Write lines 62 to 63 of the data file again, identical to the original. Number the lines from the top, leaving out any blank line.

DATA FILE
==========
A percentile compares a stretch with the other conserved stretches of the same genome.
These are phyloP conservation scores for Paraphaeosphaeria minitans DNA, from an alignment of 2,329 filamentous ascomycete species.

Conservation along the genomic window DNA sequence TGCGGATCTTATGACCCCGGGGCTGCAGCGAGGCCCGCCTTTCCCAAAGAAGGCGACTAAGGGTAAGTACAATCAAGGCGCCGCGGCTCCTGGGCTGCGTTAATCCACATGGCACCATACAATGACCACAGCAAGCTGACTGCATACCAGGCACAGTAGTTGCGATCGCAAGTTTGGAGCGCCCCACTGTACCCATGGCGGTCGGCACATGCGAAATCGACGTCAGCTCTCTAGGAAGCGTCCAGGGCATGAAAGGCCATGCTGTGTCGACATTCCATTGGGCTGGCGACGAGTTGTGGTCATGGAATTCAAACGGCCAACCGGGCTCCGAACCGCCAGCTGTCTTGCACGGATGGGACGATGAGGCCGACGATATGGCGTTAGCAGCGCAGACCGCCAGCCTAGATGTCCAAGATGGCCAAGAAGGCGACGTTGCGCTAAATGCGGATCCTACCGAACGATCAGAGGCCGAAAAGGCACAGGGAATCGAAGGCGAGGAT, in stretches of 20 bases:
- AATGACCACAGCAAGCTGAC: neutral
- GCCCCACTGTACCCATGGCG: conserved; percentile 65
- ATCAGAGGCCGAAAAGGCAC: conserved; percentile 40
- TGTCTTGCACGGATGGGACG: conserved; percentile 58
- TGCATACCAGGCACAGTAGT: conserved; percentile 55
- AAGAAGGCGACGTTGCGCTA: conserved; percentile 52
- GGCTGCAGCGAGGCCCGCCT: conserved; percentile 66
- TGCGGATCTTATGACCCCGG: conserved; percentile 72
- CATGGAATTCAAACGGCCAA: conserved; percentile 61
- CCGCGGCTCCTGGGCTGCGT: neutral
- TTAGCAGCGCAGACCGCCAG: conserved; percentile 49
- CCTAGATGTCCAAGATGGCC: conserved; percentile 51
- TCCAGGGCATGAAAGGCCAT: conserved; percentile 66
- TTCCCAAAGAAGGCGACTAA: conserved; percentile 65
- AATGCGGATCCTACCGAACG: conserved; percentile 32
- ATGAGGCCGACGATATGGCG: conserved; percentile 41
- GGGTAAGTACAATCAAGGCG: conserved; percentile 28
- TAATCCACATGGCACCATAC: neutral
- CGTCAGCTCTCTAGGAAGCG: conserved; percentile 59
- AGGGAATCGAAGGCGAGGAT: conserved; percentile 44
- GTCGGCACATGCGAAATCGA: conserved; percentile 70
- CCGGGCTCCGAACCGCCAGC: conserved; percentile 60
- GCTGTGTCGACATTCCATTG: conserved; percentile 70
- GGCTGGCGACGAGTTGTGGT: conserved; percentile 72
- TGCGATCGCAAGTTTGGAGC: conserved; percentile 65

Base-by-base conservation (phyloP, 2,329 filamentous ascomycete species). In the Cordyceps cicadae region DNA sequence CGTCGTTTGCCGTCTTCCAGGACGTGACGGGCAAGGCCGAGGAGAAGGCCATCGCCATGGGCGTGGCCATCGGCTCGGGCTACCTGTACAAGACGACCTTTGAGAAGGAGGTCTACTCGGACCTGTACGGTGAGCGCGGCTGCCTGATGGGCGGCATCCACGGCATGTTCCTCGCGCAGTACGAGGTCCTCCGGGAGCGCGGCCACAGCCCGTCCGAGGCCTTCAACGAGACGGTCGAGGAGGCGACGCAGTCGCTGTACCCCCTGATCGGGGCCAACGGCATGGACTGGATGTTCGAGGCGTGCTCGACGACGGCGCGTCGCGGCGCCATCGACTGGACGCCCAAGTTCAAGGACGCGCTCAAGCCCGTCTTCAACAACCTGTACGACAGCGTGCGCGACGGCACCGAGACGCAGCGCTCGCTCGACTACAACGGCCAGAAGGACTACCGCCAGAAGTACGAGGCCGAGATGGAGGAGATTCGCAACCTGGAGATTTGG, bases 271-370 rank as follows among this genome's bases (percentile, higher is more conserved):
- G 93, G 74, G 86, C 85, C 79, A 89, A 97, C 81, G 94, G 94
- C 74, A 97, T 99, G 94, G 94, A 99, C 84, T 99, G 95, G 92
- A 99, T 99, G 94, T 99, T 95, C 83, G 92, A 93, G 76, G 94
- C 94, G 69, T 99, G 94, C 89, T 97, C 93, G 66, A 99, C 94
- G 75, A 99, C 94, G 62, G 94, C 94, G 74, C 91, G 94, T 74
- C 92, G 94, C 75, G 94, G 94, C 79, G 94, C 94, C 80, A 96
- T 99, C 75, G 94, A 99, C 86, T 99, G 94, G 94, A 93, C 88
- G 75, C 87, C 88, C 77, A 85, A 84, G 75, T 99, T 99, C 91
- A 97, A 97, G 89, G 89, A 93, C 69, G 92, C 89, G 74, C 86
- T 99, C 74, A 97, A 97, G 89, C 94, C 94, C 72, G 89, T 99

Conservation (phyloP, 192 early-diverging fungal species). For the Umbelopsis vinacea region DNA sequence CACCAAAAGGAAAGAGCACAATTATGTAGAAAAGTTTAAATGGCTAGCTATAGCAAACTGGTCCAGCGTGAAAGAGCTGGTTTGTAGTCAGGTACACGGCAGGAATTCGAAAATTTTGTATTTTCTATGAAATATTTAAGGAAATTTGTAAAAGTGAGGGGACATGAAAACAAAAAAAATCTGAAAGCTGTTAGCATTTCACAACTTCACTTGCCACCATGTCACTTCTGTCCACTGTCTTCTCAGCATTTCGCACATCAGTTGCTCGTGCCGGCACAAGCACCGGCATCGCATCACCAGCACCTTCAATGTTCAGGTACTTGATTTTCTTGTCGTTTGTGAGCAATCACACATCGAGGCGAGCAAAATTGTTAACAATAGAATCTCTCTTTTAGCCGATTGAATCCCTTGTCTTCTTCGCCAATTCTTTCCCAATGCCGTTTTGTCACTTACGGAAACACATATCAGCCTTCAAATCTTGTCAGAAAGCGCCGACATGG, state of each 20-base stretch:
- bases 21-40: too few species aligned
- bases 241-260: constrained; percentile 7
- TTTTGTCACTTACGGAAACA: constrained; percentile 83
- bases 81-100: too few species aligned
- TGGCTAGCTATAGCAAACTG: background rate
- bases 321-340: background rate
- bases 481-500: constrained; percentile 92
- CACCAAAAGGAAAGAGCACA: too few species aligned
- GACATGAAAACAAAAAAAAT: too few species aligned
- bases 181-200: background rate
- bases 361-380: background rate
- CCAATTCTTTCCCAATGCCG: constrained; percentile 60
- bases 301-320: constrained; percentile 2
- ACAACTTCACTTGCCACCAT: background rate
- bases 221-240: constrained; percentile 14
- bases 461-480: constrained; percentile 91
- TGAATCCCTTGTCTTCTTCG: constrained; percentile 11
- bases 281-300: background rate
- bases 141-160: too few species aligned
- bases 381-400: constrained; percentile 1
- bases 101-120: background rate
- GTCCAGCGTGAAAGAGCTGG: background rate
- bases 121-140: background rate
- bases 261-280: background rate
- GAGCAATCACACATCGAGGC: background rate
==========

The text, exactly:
- GTCCAGCGTGAAAGAGCTGG: background rate
- bases 121-140: background rate